Two Howard University seniors were feeling especially litigious towards a group of girls they once hoped to call “sisters.” According to the  Washington City Paper, the pair are claiming in a lawsuit, filed in federal court on Feb. 28, that their human rights were violated during their pledging process


According to the lawsuit, Compton and Cofield's trouble began when they were invited to "Ivy Day," a ceremony for outgoing and prospective AKA members in the second semester of 2010. The two then-freshmen were expecting to find sisterhood, but what they allegedly found instead was hazing!

Some of the "hazing" rules sound innocuous, if extensive, like being forbidden from wearing the sorority colors of pink and green or any colors that could be blended into pink and green. In one humorous moment, the lawsuit notes that the pledges, who were called the "sweets," couldn't even wear white pearls.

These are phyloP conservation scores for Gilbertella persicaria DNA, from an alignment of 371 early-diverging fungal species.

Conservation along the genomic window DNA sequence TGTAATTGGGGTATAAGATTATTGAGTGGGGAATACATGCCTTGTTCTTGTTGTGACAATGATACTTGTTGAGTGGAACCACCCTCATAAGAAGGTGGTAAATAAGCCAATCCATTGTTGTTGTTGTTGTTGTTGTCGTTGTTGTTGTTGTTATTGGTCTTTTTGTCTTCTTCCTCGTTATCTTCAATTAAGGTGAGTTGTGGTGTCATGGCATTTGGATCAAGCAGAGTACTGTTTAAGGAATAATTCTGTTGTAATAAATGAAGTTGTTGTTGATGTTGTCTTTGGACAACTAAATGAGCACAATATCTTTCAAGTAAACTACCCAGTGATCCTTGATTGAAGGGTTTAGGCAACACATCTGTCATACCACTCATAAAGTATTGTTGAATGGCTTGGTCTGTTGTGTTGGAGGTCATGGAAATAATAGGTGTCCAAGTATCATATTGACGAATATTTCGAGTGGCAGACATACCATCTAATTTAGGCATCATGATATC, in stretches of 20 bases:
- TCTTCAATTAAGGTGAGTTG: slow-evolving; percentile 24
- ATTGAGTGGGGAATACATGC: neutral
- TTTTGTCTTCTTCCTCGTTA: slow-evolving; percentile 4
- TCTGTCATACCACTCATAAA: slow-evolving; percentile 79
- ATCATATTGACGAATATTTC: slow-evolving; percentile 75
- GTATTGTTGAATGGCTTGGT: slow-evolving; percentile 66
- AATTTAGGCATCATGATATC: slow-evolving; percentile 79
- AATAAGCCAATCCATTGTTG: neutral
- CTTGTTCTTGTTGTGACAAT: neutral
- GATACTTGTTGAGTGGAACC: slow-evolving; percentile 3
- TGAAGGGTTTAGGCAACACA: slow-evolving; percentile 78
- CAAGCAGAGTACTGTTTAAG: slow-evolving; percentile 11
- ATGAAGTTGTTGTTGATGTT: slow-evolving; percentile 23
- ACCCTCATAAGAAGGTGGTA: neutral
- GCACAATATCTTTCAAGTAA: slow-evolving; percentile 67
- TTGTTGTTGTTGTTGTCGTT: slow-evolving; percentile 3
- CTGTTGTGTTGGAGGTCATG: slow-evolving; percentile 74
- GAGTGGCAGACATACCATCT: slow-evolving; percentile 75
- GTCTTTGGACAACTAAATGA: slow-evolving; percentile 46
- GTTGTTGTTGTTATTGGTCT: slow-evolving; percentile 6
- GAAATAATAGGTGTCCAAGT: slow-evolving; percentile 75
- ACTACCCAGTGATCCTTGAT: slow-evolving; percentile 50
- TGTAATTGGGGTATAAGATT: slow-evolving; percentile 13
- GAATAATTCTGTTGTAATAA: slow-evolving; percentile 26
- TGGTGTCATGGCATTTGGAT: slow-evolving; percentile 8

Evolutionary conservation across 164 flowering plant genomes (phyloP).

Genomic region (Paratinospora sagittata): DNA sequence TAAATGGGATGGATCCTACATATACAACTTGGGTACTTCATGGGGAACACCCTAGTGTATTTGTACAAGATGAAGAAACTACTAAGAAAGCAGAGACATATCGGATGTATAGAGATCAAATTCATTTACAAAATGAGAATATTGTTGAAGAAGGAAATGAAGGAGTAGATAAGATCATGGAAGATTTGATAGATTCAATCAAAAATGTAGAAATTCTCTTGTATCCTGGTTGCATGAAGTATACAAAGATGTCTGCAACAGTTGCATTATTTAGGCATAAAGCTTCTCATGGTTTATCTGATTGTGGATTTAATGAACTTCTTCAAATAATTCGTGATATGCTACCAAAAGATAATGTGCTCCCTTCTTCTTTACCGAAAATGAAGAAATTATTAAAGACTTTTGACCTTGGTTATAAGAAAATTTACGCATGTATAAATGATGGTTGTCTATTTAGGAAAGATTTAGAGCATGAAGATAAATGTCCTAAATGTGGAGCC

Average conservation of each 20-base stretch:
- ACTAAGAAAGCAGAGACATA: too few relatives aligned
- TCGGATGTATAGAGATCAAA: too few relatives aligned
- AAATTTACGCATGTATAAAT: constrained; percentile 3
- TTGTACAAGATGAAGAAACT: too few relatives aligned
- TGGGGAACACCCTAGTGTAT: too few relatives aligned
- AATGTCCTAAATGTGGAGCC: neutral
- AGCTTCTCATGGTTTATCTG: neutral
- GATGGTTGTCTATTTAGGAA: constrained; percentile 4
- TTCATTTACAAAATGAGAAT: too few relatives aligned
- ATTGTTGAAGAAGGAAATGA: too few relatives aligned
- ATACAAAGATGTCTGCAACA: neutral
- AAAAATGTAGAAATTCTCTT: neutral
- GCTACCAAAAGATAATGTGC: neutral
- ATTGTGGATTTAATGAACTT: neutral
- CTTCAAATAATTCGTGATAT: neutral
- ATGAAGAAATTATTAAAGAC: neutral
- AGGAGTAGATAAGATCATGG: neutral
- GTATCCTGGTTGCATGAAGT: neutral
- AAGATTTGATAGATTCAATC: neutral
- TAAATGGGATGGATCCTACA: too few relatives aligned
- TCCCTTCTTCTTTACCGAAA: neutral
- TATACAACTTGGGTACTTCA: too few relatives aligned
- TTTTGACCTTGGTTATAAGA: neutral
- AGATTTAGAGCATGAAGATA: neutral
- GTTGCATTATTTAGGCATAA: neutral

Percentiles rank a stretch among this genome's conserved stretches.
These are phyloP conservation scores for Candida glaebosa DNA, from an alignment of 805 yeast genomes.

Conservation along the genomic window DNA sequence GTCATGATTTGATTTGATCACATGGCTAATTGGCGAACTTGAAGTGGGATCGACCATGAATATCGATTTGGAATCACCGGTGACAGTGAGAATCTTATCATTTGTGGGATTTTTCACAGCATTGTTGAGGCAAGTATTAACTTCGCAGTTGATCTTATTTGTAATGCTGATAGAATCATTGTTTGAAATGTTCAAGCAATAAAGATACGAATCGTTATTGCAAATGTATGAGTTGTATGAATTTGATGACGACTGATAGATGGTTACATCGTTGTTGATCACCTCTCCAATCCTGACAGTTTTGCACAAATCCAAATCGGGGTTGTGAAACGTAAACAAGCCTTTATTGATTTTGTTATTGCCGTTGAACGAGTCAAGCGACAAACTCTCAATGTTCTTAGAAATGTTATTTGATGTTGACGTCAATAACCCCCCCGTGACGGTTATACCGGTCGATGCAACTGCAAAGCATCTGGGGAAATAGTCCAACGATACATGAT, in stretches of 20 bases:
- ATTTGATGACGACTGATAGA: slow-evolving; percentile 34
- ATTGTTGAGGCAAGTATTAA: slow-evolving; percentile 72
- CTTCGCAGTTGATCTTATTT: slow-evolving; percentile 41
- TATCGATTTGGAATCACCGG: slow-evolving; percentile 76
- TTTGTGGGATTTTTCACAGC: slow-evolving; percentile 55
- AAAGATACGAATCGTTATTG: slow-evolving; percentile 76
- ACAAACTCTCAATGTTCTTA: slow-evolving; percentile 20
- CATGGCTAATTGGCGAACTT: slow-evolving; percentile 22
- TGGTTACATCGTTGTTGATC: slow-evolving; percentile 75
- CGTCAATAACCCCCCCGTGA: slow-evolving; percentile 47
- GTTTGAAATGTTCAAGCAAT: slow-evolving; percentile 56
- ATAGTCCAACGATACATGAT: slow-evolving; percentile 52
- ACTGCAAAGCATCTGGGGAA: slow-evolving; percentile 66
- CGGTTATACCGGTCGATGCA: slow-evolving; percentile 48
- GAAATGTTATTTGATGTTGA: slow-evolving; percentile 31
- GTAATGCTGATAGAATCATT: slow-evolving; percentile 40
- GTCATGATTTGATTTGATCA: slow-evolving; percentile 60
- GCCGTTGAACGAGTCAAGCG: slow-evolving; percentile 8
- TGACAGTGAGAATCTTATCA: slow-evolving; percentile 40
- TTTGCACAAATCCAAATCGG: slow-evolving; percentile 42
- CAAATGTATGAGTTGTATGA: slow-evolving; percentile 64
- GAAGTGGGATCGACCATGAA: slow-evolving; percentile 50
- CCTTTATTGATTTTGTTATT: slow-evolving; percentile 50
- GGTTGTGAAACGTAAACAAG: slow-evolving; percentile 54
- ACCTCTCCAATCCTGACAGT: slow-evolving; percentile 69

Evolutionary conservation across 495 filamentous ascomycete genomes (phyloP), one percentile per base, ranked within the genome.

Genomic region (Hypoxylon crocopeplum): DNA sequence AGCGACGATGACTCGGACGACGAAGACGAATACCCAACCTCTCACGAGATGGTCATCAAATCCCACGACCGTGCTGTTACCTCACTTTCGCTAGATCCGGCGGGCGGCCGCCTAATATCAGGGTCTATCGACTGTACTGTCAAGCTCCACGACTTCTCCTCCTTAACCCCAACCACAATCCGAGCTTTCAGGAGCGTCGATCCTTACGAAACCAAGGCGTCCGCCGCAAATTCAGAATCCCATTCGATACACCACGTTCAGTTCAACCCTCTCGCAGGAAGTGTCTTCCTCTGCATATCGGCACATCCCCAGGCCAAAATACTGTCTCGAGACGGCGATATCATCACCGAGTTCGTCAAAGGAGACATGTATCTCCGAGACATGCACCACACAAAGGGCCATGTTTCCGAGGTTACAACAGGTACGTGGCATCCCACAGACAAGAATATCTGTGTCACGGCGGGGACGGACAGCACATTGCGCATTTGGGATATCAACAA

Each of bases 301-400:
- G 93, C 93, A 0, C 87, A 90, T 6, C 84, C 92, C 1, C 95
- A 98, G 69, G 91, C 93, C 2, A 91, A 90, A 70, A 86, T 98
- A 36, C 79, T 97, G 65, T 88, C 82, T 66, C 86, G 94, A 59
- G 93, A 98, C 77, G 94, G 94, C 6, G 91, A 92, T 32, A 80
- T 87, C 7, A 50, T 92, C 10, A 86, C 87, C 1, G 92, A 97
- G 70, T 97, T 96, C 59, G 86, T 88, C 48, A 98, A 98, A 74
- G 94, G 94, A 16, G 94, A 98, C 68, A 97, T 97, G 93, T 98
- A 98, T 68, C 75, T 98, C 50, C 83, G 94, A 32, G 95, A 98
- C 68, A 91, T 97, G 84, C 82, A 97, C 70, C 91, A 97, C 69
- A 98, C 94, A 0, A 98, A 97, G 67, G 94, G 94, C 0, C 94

Other hazing allegations are more serious. At one point, the pledges were told not to talk to non-sorority members at Howard, according to the suit.  "[Alpha Kappa Alpha members] on campus addressed the sweets by calling them weak bitches," Compton's mother wrote in a complaint to the sorority.


Interestingly enough, the women claim that they are being discriminated against because their mothers were also AKAs and that because "familial status" is a protected class under the D.C. Human Rights Act, they have a legitimate case.The struggle for acceptance is real in college and this exhibit A. These women are a few credits away from leaving campus life behind in a few months and yet they are so salty about being ostracized by a sorority that didn't want them, they are taking them to federal court.

However, these accusations hardly qualify as hazing.

Real talk, they need to move on, get that degree and grab a life along the way because they ain’t bout that life.